Swing & bliss: Kang calls Bucs' 1st slam of '15 'lucky'

Swing & bliss: Kang calls Bucs' 1st slam of '15 'lucky'

CINCINNATI -- The Pirates were waiting for a big hit Wednesday night. They'd been waiting more than a year for a grand slam. With a swing he called more lucky than good, Jung Ho Kang delivered both.

Kang ripped Pittsburgh's first grand slam of the season, a 394-foot bullet that led the Pirates to a 5-4 win over the Reds at Great American Ball Park.

"It was a great chance for me," Kang said through interpreter HK Kim. "Ultimately, I think I got lucky with that swing."

That description may have been humility more than anything else, as Pirates manager Clint Hurdle praised the rookie infielder from South Korea for his disciplined approach during the sixth-inning at-bat against Reds right-hander Keyvius Sampson.

Kang had grounded out in his first at-bat of the night. His next trip to the plate ended with him swinging at strike three. His third time up, Kang saw five straight fastballs and deposited the final one into the left-field seats.

"A grand slam wasn't in my mind. I didn't have that," Hurdle said. "He was looking for one pitch in one spot. He got it, timed it well, put the barrel to it and rode it out of the ballpark. Very pretty swing."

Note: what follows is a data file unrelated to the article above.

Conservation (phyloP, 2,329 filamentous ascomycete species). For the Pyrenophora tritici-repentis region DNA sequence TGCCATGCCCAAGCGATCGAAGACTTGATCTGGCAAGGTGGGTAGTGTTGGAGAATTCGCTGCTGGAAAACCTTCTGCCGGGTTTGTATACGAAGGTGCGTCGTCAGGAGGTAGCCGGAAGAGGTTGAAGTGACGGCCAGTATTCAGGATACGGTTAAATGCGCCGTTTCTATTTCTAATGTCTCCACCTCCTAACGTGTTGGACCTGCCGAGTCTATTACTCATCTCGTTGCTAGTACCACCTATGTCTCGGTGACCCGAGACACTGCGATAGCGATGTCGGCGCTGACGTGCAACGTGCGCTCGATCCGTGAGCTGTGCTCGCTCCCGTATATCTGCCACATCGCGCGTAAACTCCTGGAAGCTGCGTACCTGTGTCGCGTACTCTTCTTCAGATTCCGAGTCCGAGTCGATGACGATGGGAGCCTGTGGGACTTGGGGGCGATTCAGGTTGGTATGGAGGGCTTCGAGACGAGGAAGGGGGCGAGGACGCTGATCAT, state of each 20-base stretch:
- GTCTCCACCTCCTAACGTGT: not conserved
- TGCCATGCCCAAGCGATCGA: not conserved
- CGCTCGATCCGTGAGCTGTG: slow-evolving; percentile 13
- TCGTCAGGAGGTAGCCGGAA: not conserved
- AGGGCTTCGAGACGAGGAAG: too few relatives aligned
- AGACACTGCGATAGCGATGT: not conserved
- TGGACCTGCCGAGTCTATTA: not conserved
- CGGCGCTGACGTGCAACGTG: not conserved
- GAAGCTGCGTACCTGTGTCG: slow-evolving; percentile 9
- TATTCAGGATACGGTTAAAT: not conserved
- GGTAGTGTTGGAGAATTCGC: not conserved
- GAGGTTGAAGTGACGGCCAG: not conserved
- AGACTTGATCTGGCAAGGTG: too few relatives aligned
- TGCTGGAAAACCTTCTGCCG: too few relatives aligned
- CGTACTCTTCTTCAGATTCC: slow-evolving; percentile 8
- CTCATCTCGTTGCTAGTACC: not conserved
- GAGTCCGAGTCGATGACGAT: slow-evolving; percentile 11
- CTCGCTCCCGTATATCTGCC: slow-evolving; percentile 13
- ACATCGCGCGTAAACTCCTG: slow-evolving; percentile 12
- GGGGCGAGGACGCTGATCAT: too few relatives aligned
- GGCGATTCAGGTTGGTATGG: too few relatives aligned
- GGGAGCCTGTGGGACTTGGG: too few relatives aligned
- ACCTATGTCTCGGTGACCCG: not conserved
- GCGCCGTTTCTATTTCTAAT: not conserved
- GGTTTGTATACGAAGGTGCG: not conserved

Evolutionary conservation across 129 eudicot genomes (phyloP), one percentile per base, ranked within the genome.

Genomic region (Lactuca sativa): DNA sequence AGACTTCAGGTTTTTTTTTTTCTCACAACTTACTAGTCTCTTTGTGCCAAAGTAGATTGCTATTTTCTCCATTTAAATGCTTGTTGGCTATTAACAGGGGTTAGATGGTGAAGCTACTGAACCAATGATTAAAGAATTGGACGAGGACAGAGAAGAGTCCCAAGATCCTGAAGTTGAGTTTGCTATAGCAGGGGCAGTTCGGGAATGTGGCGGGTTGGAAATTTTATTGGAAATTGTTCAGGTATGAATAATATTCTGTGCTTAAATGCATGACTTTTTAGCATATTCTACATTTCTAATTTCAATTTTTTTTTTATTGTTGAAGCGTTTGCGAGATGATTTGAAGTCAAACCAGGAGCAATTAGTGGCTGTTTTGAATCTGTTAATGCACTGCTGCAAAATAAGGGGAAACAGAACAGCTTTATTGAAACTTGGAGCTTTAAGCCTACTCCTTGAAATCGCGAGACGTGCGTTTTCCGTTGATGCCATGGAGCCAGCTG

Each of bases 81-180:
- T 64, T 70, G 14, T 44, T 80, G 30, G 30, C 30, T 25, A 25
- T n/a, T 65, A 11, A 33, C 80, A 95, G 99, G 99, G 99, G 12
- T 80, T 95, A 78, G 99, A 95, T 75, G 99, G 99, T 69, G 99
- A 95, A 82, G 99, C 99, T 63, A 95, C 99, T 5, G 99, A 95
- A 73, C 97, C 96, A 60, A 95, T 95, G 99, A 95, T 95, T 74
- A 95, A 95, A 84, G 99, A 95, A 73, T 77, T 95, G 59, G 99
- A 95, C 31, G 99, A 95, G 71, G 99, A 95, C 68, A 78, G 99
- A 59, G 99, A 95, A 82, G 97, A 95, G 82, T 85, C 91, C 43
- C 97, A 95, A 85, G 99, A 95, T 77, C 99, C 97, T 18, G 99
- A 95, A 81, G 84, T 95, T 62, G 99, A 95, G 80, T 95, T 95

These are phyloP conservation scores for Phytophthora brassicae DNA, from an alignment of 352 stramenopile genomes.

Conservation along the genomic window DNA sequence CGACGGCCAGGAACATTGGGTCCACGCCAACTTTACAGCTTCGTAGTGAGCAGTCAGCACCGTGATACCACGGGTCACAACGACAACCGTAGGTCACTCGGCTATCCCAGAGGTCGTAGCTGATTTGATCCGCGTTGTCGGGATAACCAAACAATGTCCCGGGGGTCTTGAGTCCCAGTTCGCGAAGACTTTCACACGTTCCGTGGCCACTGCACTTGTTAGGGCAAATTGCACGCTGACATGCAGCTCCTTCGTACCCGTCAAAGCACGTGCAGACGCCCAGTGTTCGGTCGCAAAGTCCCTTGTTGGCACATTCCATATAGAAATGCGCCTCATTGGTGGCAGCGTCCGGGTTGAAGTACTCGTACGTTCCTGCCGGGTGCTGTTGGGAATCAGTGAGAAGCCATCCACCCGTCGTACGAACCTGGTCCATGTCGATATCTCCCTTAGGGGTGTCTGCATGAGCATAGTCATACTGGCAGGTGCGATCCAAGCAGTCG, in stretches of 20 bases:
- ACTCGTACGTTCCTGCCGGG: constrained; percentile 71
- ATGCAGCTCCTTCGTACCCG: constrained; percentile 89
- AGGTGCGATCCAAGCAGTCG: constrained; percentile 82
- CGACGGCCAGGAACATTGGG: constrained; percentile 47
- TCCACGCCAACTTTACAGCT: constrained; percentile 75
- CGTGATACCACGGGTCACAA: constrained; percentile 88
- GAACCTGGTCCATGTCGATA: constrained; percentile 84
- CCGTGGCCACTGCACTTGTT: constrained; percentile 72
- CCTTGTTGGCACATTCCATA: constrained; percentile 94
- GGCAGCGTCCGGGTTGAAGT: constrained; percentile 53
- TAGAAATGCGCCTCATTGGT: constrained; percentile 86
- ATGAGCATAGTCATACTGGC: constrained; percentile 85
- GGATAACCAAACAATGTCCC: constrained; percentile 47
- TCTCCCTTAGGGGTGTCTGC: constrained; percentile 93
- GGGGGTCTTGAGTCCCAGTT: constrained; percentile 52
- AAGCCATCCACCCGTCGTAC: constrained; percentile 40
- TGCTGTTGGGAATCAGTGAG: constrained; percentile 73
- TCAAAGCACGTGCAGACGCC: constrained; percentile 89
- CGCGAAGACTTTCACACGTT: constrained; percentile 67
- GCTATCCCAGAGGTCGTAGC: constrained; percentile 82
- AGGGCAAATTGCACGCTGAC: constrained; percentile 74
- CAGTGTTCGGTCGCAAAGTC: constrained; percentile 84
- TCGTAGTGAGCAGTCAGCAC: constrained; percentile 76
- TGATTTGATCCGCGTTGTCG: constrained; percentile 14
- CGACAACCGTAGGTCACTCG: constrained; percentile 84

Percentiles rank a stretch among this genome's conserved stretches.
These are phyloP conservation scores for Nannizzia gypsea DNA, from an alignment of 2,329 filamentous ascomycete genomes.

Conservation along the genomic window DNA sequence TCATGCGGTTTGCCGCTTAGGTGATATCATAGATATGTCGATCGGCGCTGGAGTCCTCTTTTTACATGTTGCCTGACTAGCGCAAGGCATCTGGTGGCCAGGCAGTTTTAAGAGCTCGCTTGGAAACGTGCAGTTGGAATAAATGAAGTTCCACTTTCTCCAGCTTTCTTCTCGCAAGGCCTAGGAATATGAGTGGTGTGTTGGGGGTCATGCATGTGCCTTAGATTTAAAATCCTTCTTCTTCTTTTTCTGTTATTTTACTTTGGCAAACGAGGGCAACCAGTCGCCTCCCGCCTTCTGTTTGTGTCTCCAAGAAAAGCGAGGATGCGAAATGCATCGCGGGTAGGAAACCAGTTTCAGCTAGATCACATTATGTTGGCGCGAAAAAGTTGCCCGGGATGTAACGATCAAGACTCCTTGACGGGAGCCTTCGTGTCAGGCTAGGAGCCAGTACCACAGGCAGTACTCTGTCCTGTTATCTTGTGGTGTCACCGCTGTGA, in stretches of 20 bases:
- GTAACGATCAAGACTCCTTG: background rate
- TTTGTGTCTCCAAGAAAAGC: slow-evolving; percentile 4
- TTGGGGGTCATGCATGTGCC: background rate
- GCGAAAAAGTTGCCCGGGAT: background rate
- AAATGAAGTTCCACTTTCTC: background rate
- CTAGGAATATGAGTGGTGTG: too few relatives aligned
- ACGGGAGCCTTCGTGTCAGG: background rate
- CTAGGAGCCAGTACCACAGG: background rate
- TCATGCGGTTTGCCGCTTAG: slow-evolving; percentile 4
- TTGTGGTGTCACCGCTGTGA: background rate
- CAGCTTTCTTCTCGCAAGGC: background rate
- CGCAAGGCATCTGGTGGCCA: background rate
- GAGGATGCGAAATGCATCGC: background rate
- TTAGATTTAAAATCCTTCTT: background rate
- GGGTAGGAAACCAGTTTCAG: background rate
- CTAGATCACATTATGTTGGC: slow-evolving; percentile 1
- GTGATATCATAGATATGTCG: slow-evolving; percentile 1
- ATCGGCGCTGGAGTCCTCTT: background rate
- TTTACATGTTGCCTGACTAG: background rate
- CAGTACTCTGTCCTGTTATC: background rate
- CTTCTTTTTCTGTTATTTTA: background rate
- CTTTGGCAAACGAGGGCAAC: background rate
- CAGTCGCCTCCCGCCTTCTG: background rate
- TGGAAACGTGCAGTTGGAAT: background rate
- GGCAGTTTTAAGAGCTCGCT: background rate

And it was a timely one for the Pirates, who wound up needing every one of those runs as they withstood a late Reds rally.

The game was locked up, 1-1, when Kang walked to the plate with one out and the bases loaded. Pittsburgh hadn't hit a grand slam since April 21, 2014, when Ike Davis went deep off of Mike Leake.

"We were kind of waiting for a big hit, and I feel like everyone was into that moment, that at-bat," Pirates starter J.A. Happ said. "Off the bat, I think a lot of guys knew he put the right swing on it."

Their excitement was evident in the reaction to Kang's blast. The Pirates did their usual home run celebration for Kang -- a hand gesture that remains a secret -- and Starling Marte followed Kang down the dugout, playing with his hair as they walked.

"I don't know why he did it," Kang said. "He's just a crazy kid."

Kang couldn't remember his last grand slam. He guessed it happened at some point last year, when he hit 40 homers for the Nexen Heroes in the Korean Baseball Organization.

A year later, he leads the Pirates with 11 home runs since the All-Star break, bringing his season total to 15. Suffice it to say his home run swing has followed him to the Majors.

"I think any regular time to play really helps me and helps me with my comfort level here," Kang said. "The more I play, the more comfortable I get."

Adam Berry is a reporter for MLB.com. Follow him on Twitter at @adamdberry. This story was not subject to the approval of Major League Baseball or its clubs.